Keywords: Child mortality,Malaria,Africa,Foreign aid
    Date: 2017–01
  5. By: Arief Anshory Yusuf; Andy Sumner
    Abstract: In this paper, we consider different approaches to assessing inclusive growth in Indonesia since 1994. We discuss the growth incidence curve, changes in the poverty headcount by the national monetary/consumption poverty line, and changes in inequality indicators. We then develop a measure of inclusive growth based on multidimensional poverty that expands the lens to include not only education, health and household assets, but also employment. We find that the reduction of poverty measured by the national poverty line is matched by the impressive reduction in education and health poverty, and expansion of household assets. However, some basic problems remain in terms of school completion and vaccination coverage, and progress on employment-related poverty in our assessment of inclusive growth has been minimal in the last decade. We argue that the use of multidimensional poverty to assess the inclusivity of growth draws attention to the successes of administrations in providing public goods, and the enormous remaining challenge of providing sufficient employment opportunities.
    Keywords: inclusive growth, multidimensional poverty, inequality, Indonesia
    JEL: O1 O15 I3
    Date: 2017
  6. By: Fujii, Tomoki (School of Economics, Singapore Management University); Shonchoy, Abu S. (Institute for Developing Economies, IDE-JETRO)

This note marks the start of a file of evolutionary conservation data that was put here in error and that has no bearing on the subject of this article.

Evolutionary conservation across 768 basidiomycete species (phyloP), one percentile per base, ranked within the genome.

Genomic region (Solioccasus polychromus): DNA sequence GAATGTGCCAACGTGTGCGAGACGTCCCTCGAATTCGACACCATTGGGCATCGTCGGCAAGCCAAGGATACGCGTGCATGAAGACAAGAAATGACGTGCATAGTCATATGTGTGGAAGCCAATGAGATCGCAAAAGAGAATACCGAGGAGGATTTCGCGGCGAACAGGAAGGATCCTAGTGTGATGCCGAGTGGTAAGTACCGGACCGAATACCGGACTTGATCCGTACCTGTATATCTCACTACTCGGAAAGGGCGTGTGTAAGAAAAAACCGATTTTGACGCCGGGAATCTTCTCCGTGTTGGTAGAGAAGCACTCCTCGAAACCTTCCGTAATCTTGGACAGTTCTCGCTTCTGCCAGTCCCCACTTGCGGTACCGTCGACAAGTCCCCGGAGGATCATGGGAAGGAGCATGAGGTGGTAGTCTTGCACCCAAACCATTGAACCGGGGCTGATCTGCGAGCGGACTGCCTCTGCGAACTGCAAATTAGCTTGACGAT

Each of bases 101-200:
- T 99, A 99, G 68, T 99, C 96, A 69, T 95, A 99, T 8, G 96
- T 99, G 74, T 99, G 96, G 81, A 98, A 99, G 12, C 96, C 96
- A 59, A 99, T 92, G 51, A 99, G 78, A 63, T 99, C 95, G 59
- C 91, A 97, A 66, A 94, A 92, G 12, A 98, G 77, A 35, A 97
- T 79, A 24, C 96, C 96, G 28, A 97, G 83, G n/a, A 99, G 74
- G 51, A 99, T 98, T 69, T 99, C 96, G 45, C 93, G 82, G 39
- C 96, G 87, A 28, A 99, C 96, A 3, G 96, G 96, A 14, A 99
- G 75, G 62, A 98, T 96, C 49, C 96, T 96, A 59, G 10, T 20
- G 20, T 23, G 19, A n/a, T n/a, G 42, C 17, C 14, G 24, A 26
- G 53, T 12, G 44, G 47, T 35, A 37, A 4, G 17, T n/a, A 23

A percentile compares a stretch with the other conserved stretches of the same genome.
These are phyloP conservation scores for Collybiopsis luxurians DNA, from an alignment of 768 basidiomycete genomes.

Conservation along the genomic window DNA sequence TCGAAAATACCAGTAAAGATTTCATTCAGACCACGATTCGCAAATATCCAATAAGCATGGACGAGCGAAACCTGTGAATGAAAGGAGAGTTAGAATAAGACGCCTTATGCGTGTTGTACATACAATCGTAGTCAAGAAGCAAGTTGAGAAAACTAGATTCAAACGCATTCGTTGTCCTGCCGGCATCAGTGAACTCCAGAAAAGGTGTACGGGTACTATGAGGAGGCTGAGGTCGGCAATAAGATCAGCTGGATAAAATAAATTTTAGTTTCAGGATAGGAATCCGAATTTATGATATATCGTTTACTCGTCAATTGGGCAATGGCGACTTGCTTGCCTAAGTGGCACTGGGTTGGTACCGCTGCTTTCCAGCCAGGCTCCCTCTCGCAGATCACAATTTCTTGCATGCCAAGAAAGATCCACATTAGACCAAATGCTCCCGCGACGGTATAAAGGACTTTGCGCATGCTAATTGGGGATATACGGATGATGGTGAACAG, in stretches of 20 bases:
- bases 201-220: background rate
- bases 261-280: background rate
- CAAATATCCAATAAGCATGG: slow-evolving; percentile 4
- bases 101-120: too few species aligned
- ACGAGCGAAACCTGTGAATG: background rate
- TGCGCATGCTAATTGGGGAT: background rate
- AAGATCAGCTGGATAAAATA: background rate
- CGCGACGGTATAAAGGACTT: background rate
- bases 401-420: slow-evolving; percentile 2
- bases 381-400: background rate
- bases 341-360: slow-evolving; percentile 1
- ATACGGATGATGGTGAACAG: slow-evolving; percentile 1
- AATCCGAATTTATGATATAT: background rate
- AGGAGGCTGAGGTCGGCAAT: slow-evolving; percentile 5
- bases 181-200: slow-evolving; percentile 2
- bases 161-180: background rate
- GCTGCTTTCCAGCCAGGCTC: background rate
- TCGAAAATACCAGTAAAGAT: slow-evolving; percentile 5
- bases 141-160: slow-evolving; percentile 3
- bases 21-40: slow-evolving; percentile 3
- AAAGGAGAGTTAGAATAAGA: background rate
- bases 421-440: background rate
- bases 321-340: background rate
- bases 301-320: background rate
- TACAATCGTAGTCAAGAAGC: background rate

Abstract: We use a household-level panel dataset from Bangladesh to examine the household-level relationship between fertility and the access to electricity. We find that the household's access to electricity reduces the change in the number of children by about 0.1 to 0.25 children in a period of five years in most estimates. This finding also applies to retrospective panel data and is robust to the choice of covariates and estimation methods. Our finding passes falsication test and corroborates with the predictions of our theoretical model on the households' time use and consumption pattern.
    Keywords: Bangladesh; infrastructure; television; difference in differences; propensity score matching; retrospective panel data.
    JEL: J13 O20
    Date: 2017–07–11
  7. By: Akresh, Richard (University of Illinois at Urbana-Champaign); Bhalotra, Sonia R. (University of Essex); Leone, Marinella (University of Sussex); Osili, Una O. (Indiana University-Purdue University Indianapolis)
    Abstract: We analyze long-term impacts of the 1967-1970 Nigerian Civil War, providing the first evidence of intergenerational impacts. Women exposed to the war in their growing years exhibit reduced adult stature, increased likelihood of being overweight, earlier age at first birth, and lower educational attainment. Exposure to a primary education program mitigates impacts of war exposure on education. War exposed men marry later and have fewer children. War exposure of mothers (but not fathers) has adverse impacts on child growth, survival, and education. Impacts vary with age of exposure. For mother and child health, the largest impacts stem from adolescent exposure.
    Keywords: intergenerational, conflict, human capital, fetal origins, Africa
    JEL: I12 I25 J13 O12
    Date: 2017–08
  8. By: Rohan Best; Paul J Burke
    Abstract: Electricity is a vital factor underlying modern living standards, but there are many developing countries with low levels of electricity access and use. We seek to systematically identify the crucial elements underlying transitions toward greater electrification in developing countries. We use a cross-sectional regression approach with national-level data up to 2012 for 135 low- and middle-income countries. The paper finds that the effectiveness of governments is the most important governance attribute for encouraging the transition to increased electrification in developing countries, on average. The results add to the growing evidence on the importance of governance for development outcomes. Donors seeking to make more successful contributions to electrification may wish to target countries with more effective governments.